He eventually gets too deep into trouble with too many of the wrong people and decides to enlist in the US Army and is shipped off to Germany. I found the thought of smoking joints in the airplane bathroom just absolutely incredible. If you did something like that these days, you’d be in big trouble. When he first arrives, he’s on the straight and narrow but eventually he relapses (a common theme of the book). He totals his car (another common theme) on the Autobahn and is taken to jail. While in jail, he pretends to commit suicide and is taken to a psych hospital. This temporarily helps him with his mental health but most importantly, it means he is not dishonorably discharged so he keeps his VA benefits.

Back in the US, he proceeds with a sine curve of life. He gets a job, he gets some money, he falls back into drugs and alcohol and loses everything. Over and over and over. He’s obviously a very bright individual as he scored well on the entry tests to get into the Army and was placed in a desk job. He at one point is the top flight attendant in his class. He worked on Wall Street. He seems to be an autodidact as it was mentioned a few times about how much he read, especially when he wanted to learn something. I think that the intelligence actually was part of his issue. He thought that he could just out-smart his addiction, and continued to try to “white knuckle” the recovery.

The two jobs that he keeps coming back to are personal training and performing. He meets a wide variety of important people through these jobs from political figures to celebrities, some of whom he initially has great rapport (like Jerry Seinfeld). Inevitably he relapses, and they shun him to protect their own investments. His long term girlfriend Mary Lou eventually left him which might have been part of the catalyst to wake up and smell the roses. After she left him, he took the job as the flight attendant from which he was eventually fired. He then moved to Mexico to work on a resort (could there really be a worse place for a semi-recovering addict). He was sent home from that after a gross story involving diarrhea in a swimming pool (seriously, yuck). He landed on his feet yet once again working as a personal trainer at an exclusive club (Friars Club) for performers.  Like all other jobs, it was straight uphill and straight back down again.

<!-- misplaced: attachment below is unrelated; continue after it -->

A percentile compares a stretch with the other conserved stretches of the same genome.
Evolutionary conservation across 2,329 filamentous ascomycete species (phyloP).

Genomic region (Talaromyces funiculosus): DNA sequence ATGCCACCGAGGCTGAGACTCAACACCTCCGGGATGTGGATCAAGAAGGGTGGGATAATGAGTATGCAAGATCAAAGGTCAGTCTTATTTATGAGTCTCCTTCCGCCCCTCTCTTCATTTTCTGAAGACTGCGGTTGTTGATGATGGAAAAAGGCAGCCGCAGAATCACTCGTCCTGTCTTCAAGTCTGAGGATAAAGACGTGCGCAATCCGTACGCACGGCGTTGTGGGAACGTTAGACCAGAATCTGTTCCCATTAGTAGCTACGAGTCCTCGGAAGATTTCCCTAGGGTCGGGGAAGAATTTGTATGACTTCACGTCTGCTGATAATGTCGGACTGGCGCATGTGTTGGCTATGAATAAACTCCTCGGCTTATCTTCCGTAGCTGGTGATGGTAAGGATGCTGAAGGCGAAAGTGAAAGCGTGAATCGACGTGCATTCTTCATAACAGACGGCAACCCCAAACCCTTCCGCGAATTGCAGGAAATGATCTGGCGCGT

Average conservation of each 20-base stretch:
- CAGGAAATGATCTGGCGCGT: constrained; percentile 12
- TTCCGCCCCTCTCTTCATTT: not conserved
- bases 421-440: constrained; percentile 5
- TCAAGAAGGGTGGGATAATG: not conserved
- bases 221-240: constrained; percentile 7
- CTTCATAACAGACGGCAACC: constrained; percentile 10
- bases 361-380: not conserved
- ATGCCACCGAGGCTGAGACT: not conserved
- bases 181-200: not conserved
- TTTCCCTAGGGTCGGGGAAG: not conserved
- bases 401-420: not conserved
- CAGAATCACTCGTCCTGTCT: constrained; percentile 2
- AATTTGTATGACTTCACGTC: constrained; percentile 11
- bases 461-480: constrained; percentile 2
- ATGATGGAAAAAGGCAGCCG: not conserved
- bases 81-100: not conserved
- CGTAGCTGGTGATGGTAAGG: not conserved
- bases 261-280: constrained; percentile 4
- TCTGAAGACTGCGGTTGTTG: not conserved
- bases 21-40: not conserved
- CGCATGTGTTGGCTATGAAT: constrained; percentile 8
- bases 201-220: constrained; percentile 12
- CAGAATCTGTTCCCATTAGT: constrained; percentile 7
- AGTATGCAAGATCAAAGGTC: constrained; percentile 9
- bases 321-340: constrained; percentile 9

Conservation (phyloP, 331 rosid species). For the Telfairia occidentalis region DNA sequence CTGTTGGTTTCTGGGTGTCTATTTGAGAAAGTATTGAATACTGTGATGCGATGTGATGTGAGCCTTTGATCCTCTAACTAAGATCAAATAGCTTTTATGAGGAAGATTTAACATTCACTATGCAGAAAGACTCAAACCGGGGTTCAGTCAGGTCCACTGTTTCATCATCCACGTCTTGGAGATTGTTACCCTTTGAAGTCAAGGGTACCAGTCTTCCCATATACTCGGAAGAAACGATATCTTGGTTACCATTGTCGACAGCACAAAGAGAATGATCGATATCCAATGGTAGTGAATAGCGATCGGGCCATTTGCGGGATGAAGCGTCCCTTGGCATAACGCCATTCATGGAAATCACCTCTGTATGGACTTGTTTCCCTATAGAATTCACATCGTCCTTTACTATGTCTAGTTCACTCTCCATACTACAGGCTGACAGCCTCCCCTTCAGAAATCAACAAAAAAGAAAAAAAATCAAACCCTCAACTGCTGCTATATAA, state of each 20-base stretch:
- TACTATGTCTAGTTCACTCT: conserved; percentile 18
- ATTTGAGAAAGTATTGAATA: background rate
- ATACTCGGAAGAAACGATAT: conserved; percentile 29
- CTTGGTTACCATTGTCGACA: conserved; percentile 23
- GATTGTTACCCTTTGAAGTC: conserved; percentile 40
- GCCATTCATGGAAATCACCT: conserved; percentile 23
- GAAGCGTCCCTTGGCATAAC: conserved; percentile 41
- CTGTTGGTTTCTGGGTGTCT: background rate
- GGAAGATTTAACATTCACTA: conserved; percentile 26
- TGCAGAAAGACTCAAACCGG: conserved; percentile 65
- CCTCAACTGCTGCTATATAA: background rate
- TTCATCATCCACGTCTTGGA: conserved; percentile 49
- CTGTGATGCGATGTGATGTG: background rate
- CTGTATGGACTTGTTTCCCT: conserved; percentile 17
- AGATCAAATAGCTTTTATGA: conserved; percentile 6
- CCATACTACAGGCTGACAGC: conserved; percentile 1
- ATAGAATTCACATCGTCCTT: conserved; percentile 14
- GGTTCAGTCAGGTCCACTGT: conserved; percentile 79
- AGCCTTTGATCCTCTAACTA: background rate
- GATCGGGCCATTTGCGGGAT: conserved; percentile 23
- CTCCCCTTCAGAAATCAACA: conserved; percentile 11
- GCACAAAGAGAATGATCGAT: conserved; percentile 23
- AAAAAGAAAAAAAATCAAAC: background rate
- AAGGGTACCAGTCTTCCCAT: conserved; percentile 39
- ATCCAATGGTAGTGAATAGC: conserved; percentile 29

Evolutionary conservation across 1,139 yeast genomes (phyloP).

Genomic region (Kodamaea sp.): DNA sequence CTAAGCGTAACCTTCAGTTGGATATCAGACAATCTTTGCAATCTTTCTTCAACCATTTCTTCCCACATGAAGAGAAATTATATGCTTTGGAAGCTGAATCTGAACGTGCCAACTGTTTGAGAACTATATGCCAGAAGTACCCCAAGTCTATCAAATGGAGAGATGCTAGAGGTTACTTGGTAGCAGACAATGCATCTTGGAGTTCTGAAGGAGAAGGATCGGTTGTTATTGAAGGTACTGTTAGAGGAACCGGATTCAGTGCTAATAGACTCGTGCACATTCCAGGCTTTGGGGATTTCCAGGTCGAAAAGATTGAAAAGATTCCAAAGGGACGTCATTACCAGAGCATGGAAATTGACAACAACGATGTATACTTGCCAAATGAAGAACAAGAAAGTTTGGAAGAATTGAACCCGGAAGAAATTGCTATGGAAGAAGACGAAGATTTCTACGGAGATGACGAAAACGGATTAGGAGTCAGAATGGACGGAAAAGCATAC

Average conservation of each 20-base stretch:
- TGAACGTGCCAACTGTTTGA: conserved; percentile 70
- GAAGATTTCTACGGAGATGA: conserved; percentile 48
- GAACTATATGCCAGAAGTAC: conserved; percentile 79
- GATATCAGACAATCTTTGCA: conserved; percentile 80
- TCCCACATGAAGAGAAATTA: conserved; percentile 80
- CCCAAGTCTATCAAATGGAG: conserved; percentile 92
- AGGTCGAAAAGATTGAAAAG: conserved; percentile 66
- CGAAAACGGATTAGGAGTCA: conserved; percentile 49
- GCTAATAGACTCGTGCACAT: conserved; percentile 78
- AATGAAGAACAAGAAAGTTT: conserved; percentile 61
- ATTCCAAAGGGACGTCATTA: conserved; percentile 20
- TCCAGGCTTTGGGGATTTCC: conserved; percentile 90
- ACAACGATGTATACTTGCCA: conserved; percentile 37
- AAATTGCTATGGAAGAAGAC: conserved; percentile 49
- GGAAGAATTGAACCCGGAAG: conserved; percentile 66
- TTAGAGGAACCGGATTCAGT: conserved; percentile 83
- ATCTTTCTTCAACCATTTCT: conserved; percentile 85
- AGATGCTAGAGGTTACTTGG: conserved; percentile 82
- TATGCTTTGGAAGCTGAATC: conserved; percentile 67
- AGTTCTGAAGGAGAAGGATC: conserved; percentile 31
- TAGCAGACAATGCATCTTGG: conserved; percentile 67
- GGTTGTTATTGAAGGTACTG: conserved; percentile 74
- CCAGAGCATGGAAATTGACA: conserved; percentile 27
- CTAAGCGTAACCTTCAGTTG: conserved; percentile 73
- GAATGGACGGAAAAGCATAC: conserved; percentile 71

On a somewhat insignificant date, November 1, he decided to go to a place that had been recommended to him by a concerned ER doctor. It was a center for addiction, specifically in Jerry’s case, AA. He began with one meeting and continued for over a year. 20 years later, he is still sober and working as an entertainer. He’s not famous (aka the lack of wikipedia article) but he does have a website and based on that, it seems like he does a lot of smaller events and does OK for himself.

Verdict: 4 stars

Even though this is not a book I would have chosen on my own (best thing about book club, imo), I think that for this type of book, it is by far the best I have read.

I actually really enjoyed the writing style of this book. I felt it suited the story well. Every chapter was titled with the year, how old that he was, and what the #1 song was. I’m not totally sure the relevance of the song, but I enjoyed that addition. The paragraphs were choppy, but in a way that worked. The book, only 200 pages to cover 15 years, was direct and to the point. He never sugar coated the bad things that he did, and the justification that he provided for them was always worded in a way that you knew that he only felt that way at the time (not in hindsight).

I don’t know a lot about addiction. While it runs in my family, it does not run in me at all. I don’t think I have ever been addicted to anything in my entire life (except perhaps sleep). So for me, it was interesting to read about someone who obviously was fully crippled by an addiction and quite candid about it. I found the justification parts specifically to be interesting. Early in the book, he mentions that he does bad things such as stealing because he wants to stick it to the man for making him poor when other people weren’t poor. I think maybe he was just addicted to the high he got from stealing and doing bad things with his friends. (Maybe someone should have Latarian read this book). Later in life, Jerry’s justification had changed probably because his social status had as well. Now it was that he could stop at any time. He had the willpower. He just enjoyed it. He just had a bad day.

I did find it a bit surprising how the book ended. He just woke up one day and decided that it was time to change. There wasn’t any one obvious reason, and it wasn’t as though he had been fired from other jobs many times before. Perhaps it was that one specific job. Perhaps it was a lifetime of accumulation. Who knows. I am glad that he got the help he needed and got back on his feet. Also being 31 myself, it was a little rewarding to think that your life can begin from now and be successful.


Filed under 4 stars, Book Club, Book Review